Reflux is where some of the contents in your baby's tummy leak back up into their mouth. This is different from vomiting, where your baby's muscles forcefully contract.
Reflux is common and can affect up to 40% of babies.
It usually occurs because a baby's food pipe (oesophagus) is still developing.
It generally begins around 8 weeks old and improves as they get older because the ring of muscle at the bottom of their oesophagus fully develops. This stops stomach contents leaking out.
Signs and symptoms of reflux
Your baby may not show any signs of reflux or they may show the following signs:
- Spitting up milk during or after feeds.
- Refusing feeds, gagging or choking.
- Persistent hiccups or coughing.
- Excessive crying or crying while feeding.
- Frequent ear infections.
You do not need to be concerned about reflux if your baby is feeding well, happy and gaining weight as normal.
When to get medical advice
Non-urgent advice: Contact your public health nurse, GP or midwife if reflux starts after 6 months of age, continues beyond 1 year, or your baby has any of the following problems:
- Spitting up feeds frequently or refusing feeds.
- Coughing or gagging while feeding.
- Frequent projectile vomiting.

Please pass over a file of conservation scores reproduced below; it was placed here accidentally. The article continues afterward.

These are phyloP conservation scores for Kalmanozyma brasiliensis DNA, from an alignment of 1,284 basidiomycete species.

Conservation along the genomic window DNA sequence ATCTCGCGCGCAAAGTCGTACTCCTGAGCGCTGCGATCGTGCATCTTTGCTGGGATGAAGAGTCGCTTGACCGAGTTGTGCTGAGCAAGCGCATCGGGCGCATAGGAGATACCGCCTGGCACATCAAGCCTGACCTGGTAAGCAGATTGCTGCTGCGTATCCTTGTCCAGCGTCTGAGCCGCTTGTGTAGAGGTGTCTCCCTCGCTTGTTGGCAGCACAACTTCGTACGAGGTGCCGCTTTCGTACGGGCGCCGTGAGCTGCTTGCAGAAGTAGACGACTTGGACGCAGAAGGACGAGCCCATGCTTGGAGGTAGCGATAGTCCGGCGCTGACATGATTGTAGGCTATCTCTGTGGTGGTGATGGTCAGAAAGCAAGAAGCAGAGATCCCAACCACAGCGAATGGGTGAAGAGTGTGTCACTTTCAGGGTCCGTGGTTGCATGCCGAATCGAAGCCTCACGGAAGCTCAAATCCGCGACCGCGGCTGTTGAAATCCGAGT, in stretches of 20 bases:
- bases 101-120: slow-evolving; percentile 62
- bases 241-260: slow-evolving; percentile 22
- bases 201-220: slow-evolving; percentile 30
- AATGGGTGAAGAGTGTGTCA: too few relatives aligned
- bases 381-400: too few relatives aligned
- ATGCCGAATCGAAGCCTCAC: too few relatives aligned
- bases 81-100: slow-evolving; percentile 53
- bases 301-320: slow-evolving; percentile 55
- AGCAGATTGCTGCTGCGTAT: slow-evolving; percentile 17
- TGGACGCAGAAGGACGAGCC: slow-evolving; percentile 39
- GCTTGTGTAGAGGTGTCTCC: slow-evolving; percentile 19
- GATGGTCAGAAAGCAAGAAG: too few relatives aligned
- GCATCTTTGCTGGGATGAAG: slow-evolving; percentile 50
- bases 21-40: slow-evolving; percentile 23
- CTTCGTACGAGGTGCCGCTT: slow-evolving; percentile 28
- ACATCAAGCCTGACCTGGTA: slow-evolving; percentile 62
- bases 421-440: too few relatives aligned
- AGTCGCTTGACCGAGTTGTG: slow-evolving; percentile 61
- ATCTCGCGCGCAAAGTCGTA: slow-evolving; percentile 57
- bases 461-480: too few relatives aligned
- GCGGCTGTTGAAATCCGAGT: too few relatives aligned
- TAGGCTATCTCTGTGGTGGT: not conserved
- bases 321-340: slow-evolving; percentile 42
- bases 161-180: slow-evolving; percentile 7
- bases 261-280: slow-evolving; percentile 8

- Excessive crying or irritability.
- Green or yellow vomit, or vomiting blood.
- Blood in their poo or persistent diarrhoea.
- A swollen or tender tummy.
- A high temperature (fever) of 38C (degrees Celsius) or above.
- Not gaining much weight, or losing weight.
- Arching their back during or after a feed, or drawing their legs up to their tummy after feeding.
Breastfeeding and reflux
If you are breastfeeding and you are concerned that your baby may have reflux, you should speak with your public health nurse.
Your lactation consultant and the HSE's breastfeeding online guide can also give you support and advice.
It is worthwhile having your feeding technique, positioning and attachment checked.
Positioning and attachment of baby to the breast
Formula feeding and reflux
If your baby is on infant formula, speak to your public health nurse to make sure that they are taking the correct amount of formula for their age.
To help their symptoms, try:
- offering smaller but more frequent feeds instead of a large volume in one go
- feeding in a more upright position
- winding regularly during a feed
- holding your baby upright for a while after feeding.
Avoid chopping and changing your baby's infant formula. If you are considering changing your baby's infant formula milk, discuss it with your public health nurse first.
If reflux is causing your baby a lot of discomfort or distress, speak with your public health nurse or GP. There are some treatments available that can help
Do not elevate the head while sleeping
Do not elevate your baby's head when asleep to treat reflux. This is sometimes called positional management.
Positional management is elevating the head of their cot or using pillows under the baby's mattress, sleep positioners and baby pillows.
Place your baby on their back to sleep. Follow advice on safe sleep to reduce the risk of cot death.